2. Applied Mathematics for Database Professionals (2007, Lex de Haan/Toon Koppelaars). This explains how the logical model is built and differs from the conceptual and physical models. It starts and ends with the math behind it all (predicate logic and set theory) yet is easy to understand for most data professionals. It made the distinction between the different layers MUCH clearer to me and especially how the logical model is a fully mathematical activity. That is a hard separation between the conceptual and the logical model, even though the semantic part of the logical model is still derived from the conceptual model. Because if you suddenly use different terms and verbs, it is obviously not a derivation but instead a different model.

3. The FCO-IM book by Bakema/Zwart/van der Lek, which explains how you can have a conceptual model that is fact-oriented and can then be transformed into a logical model. This means that when you can impose an ordering on the language of the conceptual model, you should be able to derive a logical model from it.

4. My own experience with fully verbalized data models, i.e. data models written down in sentences. Most data models have a small vocabulary: “One Client orders one or more Products. Our Company has a Relationship with a Party. A Client is a Party. A Legal Entity is a Party.” The amount is in fact unlimited if you so desire, but in practice can be boiled down so far there is even a standard for it: Semantics of Business Vocabulary and Rules (SBVR).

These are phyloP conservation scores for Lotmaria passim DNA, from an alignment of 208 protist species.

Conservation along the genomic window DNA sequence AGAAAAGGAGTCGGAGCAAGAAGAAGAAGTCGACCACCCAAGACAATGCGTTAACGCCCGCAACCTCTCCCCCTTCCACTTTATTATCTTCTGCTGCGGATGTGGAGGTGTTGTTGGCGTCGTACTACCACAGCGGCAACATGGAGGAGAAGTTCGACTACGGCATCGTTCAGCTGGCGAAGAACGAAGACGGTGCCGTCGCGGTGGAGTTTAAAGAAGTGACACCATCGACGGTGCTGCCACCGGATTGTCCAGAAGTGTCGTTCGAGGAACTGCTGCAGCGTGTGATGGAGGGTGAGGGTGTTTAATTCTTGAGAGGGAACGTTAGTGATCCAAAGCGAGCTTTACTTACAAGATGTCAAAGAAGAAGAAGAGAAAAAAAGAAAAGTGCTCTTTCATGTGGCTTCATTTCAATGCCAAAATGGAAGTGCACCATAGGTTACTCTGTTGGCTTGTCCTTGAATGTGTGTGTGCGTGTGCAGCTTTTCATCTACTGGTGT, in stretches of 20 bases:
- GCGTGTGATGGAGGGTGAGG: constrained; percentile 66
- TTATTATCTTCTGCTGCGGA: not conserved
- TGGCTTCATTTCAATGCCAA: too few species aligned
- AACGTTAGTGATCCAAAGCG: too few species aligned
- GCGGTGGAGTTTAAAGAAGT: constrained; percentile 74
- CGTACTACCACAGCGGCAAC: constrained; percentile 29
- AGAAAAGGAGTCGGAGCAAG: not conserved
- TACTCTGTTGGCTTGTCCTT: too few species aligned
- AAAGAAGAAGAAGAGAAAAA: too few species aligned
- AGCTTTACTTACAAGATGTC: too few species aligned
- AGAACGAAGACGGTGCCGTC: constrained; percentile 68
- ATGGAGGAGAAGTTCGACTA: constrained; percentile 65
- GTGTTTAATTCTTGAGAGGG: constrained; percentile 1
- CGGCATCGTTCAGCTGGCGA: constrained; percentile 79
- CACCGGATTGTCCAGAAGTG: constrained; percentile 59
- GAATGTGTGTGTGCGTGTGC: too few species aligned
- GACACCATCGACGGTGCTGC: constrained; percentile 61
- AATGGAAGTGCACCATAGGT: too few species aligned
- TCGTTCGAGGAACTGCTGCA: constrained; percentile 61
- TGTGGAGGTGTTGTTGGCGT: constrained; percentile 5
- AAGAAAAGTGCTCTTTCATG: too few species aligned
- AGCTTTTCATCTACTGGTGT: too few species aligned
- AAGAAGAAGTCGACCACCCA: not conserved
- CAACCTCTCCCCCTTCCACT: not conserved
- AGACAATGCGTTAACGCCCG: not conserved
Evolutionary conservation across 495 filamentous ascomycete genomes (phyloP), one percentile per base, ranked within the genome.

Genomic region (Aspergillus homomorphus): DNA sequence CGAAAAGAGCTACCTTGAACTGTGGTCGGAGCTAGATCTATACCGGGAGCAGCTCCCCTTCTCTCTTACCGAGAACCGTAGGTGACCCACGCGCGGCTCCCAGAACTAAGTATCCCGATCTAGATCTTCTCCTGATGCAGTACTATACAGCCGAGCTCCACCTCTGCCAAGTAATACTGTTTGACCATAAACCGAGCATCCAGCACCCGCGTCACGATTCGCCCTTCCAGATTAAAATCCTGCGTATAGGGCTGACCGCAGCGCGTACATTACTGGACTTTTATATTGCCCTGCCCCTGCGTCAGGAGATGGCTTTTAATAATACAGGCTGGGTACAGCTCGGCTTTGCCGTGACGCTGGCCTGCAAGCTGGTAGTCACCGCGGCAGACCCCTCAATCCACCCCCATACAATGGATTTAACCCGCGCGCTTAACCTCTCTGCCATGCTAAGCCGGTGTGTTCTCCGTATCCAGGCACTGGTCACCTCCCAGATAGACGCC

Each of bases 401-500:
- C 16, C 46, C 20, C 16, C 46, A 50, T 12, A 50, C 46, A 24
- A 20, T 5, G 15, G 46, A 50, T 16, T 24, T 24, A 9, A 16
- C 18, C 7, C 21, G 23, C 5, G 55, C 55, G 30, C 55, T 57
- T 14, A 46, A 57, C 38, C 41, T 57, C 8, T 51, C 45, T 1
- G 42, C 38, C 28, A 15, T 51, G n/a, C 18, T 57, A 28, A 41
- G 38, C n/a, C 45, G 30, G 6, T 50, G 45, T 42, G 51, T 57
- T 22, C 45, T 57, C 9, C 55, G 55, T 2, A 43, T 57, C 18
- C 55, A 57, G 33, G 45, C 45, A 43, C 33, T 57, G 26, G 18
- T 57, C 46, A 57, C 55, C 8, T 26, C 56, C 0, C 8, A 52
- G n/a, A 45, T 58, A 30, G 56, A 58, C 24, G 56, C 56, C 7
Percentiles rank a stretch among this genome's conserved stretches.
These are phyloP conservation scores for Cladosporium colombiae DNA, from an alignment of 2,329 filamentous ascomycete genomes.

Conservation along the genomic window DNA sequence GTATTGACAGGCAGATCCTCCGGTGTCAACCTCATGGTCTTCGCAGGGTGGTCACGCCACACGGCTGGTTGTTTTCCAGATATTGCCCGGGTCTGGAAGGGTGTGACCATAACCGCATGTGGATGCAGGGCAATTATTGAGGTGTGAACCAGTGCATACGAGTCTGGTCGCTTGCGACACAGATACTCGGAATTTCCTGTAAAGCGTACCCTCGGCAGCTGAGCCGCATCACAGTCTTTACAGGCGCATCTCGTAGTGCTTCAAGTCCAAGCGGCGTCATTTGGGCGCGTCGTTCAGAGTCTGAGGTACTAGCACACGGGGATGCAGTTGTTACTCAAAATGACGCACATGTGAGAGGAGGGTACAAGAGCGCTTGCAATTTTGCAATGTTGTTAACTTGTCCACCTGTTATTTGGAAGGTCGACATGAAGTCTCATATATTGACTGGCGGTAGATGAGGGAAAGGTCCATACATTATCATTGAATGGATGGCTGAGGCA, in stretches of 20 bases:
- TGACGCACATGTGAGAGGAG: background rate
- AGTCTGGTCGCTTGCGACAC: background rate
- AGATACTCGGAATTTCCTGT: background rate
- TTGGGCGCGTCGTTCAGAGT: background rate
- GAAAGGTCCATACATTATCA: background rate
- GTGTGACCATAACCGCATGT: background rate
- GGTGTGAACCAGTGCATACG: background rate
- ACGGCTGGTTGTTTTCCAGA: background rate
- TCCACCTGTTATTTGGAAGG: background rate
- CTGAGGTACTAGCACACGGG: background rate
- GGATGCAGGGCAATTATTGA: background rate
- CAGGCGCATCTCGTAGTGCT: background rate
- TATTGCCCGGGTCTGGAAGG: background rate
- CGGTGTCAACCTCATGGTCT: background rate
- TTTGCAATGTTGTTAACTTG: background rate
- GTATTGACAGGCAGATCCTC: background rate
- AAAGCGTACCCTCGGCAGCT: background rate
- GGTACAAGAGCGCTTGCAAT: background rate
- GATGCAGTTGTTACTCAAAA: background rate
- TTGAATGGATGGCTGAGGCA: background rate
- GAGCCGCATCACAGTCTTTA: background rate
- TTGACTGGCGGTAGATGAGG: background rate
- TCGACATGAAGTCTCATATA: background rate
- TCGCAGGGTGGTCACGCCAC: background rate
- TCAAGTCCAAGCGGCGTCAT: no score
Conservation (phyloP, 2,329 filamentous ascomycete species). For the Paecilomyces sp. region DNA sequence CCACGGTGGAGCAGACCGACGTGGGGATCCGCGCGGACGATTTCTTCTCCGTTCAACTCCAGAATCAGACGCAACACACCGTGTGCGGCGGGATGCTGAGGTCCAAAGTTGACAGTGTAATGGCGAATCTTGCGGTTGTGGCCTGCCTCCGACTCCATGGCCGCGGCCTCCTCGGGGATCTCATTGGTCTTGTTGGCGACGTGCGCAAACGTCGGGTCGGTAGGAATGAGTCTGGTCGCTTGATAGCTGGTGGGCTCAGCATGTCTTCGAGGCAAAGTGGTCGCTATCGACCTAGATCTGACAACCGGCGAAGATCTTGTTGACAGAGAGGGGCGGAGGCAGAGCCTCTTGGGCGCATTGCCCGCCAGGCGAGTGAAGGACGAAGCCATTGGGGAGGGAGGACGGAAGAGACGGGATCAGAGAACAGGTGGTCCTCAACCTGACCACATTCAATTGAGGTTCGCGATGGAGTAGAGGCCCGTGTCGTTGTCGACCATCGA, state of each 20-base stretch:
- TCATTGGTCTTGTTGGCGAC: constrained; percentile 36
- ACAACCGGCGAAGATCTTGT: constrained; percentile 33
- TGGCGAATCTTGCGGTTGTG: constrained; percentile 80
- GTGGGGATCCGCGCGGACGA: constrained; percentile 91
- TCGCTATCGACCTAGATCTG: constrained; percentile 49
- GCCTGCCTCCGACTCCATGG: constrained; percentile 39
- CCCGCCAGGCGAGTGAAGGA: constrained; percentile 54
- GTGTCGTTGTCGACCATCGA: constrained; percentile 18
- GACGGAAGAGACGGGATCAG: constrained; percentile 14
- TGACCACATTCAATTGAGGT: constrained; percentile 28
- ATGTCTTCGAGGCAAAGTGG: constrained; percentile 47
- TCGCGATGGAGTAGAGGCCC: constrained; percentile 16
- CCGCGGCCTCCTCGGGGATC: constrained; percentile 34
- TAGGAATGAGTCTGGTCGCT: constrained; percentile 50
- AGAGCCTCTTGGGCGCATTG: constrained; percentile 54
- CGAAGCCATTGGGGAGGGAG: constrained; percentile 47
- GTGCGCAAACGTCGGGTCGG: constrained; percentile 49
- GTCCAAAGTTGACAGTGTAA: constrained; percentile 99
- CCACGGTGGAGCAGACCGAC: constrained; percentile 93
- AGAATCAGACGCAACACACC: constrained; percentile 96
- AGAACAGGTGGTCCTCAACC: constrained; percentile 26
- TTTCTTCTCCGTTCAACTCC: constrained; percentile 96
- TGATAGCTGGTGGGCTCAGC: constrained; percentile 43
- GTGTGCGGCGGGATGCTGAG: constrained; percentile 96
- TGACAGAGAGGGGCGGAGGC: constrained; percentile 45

5. Very influential: The “ISO TR 9007 – Information processing systems – Concepts and terminology”. This defined the conceptual model and was created by a number of very well-known information modeling scientists. It influenced me heavily because it defines a conceptual model as essentially something that conveys semantic meaning, i.e.: words on paper. It starts, for instance, with the Helsinki principle.

6. Discussions with Martijn Evers (and numerous other colleagues at the Dutch Central Bank and outside it) about data modeling.

7. The sorry state of modeling tools in general. If PowerDesigner is the best we have, we’re in trouble. Sparx Enterprise Architect is actually pretty good, but you can’t program it so you have to make do with what it is. E/R Studio just crashed when trying to evaluate it last time round. And https://www.vertabelo.com/ looks nice and is webbased, but it just does the physical modeling. None of those tools do conceptual modeling anywhere near right. Colibra has the textual part down pat, but only relates business terms to other terms. An ontology, while nice, is the start of the process, not the end. Conceptual modeling is a text-based activity that encompasses the business glossary, the visualization, the business rules etcetera and it’s not just about creating lines and boxes on a canvas. There is currently no tool that does conceptual modeling as a text-based activity.